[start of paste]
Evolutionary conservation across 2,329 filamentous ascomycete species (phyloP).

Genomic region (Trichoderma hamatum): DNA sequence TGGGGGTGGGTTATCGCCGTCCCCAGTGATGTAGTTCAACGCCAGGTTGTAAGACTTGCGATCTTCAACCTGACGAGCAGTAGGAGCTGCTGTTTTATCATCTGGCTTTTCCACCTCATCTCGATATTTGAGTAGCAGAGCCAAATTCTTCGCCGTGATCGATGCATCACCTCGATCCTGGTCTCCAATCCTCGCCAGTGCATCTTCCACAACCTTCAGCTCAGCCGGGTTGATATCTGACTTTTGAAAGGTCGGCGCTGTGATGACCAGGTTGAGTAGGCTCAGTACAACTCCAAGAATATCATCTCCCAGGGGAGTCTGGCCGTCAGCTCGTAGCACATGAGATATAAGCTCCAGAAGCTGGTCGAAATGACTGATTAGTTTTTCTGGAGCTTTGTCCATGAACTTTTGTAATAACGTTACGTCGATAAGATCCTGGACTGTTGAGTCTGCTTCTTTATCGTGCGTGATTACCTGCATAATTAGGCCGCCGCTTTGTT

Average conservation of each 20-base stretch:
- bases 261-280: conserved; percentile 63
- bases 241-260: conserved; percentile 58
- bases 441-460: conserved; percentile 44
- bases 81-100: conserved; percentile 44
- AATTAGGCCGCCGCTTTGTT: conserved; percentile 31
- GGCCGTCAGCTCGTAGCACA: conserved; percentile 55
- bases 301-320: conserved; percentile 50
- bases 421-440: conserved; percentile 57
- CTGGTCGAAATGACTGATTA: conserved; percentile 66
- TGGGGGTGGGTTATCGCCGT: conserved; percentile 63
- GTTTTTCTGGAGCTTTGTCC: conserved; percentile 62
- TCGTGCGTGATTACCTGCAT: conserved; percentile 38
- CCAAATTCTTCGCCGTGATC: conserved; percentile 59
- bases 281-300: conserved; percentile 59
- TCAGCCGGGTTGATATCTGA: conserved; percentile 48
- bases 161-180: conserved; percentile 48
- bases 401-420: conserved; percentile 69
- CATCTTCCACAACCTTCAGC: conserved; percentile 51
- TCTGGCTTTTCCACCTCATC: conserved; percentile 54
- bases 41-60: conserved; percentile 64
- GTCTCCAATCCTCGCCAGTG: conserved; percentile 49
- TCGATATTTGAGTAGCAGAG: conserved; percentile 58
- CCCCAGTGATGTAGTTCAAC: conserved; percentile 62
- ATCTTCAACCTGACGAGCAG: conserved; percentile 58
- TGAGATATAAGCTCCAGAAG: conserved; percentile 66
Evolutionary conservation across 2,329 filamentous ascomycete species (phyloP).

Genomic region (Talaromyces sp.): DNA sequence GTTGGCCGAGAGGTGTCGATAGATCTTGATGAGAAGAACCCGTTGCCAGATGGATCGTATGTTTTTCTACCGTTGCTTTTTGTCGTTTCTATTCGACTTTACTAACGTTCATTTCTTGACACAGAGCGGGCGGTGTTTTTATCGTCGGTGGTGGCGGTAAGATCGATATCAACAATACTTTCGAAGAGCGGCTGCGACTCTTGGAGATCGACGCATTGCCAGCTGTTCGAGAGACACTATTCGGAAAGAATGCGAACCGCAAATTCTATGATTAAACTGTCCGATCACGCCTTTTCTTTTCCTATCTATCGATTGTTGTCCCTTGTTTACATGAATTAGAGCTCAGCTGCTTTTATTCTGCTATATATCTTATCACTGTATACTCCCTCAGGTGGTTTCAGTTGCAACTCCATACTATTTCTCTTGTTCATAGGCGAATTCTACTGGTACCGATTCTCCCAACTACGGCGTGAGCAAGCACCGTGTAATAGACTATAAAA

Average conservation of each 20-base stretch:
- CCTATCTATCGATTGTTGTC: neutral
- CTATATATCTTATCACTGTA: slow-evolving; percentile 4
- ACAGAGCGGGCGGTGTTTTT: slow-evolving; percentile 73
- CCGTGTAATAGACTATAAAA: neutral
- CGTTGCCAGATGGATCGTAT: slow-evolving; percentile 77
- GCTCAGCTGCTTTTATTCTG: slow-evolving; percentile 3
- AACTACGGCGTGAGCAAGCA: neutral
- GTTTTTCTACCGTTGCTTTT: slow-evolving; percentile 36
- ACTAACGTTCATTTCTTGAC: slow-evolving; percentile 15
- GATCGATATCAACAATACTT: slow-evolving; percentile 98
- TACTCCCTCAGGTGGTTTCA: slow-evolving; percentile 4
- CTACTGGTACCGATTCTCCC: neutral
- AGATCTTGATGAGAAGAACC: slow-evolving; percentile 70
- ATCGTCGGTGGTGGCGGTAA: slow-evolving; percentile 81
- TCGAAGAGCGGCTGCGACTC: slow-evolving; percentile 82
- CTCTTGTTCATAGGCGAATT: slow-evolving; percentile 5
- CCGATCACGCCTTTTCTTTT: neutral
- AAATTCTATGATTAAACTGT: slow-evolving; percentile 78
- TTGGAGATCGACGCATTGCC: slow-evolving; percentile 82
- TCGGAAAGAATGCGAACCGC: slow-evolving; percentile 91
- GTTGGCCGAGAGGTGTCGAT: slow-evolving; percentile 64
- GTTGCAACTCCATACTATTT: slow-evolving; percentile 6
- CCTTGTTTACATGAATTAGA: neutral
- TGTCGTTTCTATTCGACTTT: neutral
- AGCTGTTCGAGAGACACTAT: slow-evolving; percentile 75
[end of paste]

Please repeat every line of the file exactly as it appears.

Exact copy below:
Evolutionary conservation across 2,329 filamentous ascomycete species (phyloP).

Genomic region (Trichoderma hamatum): DNA sequence TGGGGGTGGGTTATCGCCGTCCCCAGTGATGTAGTTCAACGCCAGGTTGTAAGACTTGCGATCTTCAACCTGACGAGCAGTAGGAGCTGCTGTTTTATCATCTGGCTTTTCCACCTCATCTCGATATTTGAGTAGCAGAGCCAAATTCTTCGCCGTGATCGATGCATCACCTCGATCCTGGTCTCCAATCCTCGCCAGTGCATCTTCCACAACCTTCAGCTCAGCCGGGTTGATATCTGACTTTTGAAAGGTCGGCGCTGTGATGACCAGGTTGAGTAGGCTCAGTACAACTCCAAGAATATCATCTCCCAGGGGAGTCTGGCCGTCAGCTCGTAGCACATGAGATATAAGCTCCAGAAGCTGGTCGAAATGACTGATTAGTTTTTCTGGAGCTTTGTCCATGAACTTTTGTAATAACGTTACGTCGATAAGATCCTGGACTGTTGAGTCTGCTTCTTTATCGTGCGTGATTACCTGCATAATTAGGCCGCCGCTTTGTT

Average conservation of each 20-base stretch:
- bases 261-280: conserved; percentile 63
- bases 241-260: conserved; percentile 58
- bases 441-460: conserved; percentile 44
- bases 81-100: conserved; percentile 44
- AATTAGGCCGCCGCTTTGTT: conserved; percentile 31
- GGCCGTCAGCTCGTAGCACA: conserved; percentile 55
- bases 301-320: conserved; percentile 50
- bases 421-440: conserved; percentile 57
- CTGGTCGAAATGACTGATTA: conserved; percentile 66
- TGGGGGTGGGTTATCGCCGT: conserved; percentile 63
- GTTTTTCTGGAGCTTTGTCC: conserved; percentile 62
- TCGTGCGTGATTACCTGCAT: conserved; percentile 38
- CCAAATTCTTCGCCGTGATC: conserved; percentile 59
- bases 281-300: conserved; percentile 59
- TCAGCCGGGTTGATATCTGA: conserved; percentile 48
- bases 161-180: conserved; percentile 48
- bases 401-420: conserved; percentile 69
- CATCTTCCACAACCTTCAGC: conserved; percentile 51
- TCTGGCTTTTCCACCTCATC: conserved; percentile 54
- bases 41-60: conserved; percentile 64
- GTCTCCAATCCTCGCCAGTG: conserved; percentile 49
- TCGATATTTGAGTAGCAGAG: conserved; percentile 58
- CCCCAGTGATGTAGTTCAAC: conserved; percentile 62
- ATCTTCAACCTGACGAGCAG: conserved; percentile 58
- TGAGATATAAGCTCCAGAAG: conserved; percentile 66
Evolutionary conservation across 2,329 filamentous ascomycete species (phyloP).

Genomic region (Talaromyces sp.): DNA sequence GTTGGCCGAGAGGTGTCGATAGATCTTGATGAGAAGAACCCGTTGCCAGATGGATCGTATGTTTTTCTACCGTTGCTTTTTGTCGTTTCTATTCGACTTTACTAACGTTCATTTCTTGACACAGAGCGGGCGGTGTTTTTATCGTCGGTGGTGGCGGTAAGATCGATATCAACAATACTTTCGAAGAGCGGCTGCGACTCTTGGAGATCGACGCATTGCCAGCTGTTCGAGAGACACTATTCGGAAAGAATGCGAACCGCAAATTCTATGATTAAACTGTCCGATCACGCCTTTTCTTTTCCTATCTATCGATTGTTGTCCCTTGTTTACATGAATTAGAGCTCAGCTGCTTTTATTCTGCTATATATCTTATCACTGTATACTCCCTCAGGTGGTTTCAGTTGCAACTCCATACTATTTCTCTTGTTCATAGGCGAATTCTACTGGTACCGATTCTCCCAACTACGGCGTGAGCAAGCACCGTGTAATAGACTATAAAA

Average conservation of each 20-base stretch:
- CCTATCTATCGATTGTTGTC: neutral
- CTATATATCTTATCACTGTA: slow-evolving; percentile 4
- ACAGAGCGGGCGGTGTTTTT: slow-evolving; percentile 73
- CCGTGTAATAGACTATAAAA: neutral
- CGTTGCCAGATGGATCGTAT: slow-evolving; percentile 77
- GCTCAGCTGCTTTTATTCTG: slow-evolving; percentile 3
- AACTACGGCGTGAGCAAGCA: neutral
- GTTTTTCTACCGTTGCTTTT: slow-evolving; percentile 36
- ACTAACGTTCATTTCTTGAC: slow-evolving; percentile 15
- GATCGATATCAACAATACTT: slow-evolving; percentile 98
- TACTCCCTCAGGTGGTTTCA: slow-evolving; percentile 4
- CTACTGGTACCGATTCTCCC: neutral
- AGATCTTGATGAGAAGAACC: slow-evolving; percentile 70
- ATCGTCGGTGGTGGCGGTAA: slow-evolving; percentile 81
- TCGAAGAGCGGCTGCGACTC: slow-evolving; percentile 82
- CTCTTGTTCATAGGCGAATT: slow-evolving; percentile 5
- CCGATCACGCCTTTTCTTTT: neutral
- AAATTCTATGATTAAACTGT: slow-evolving; percentile 78
- TTGGAGATCGACGCATTGCC: slow-evolving; percentile 82
- TCGGAAAGAATGCGAACCGC: slow-evolving; percentile 91
- GTTGGCCGAGAGGTGTCGAT: slow-evolving; percentile 64
- GTTGCAACTCCATACTATTT: slow-evolving; percentile 6
- CCTTGTTTACATGAATTAGA: neutral
- TGTCGTTTCTATTCGACTTT: neutral
- AGCTGTTCGAGAGACACTAT: slow-evolving; percentile 75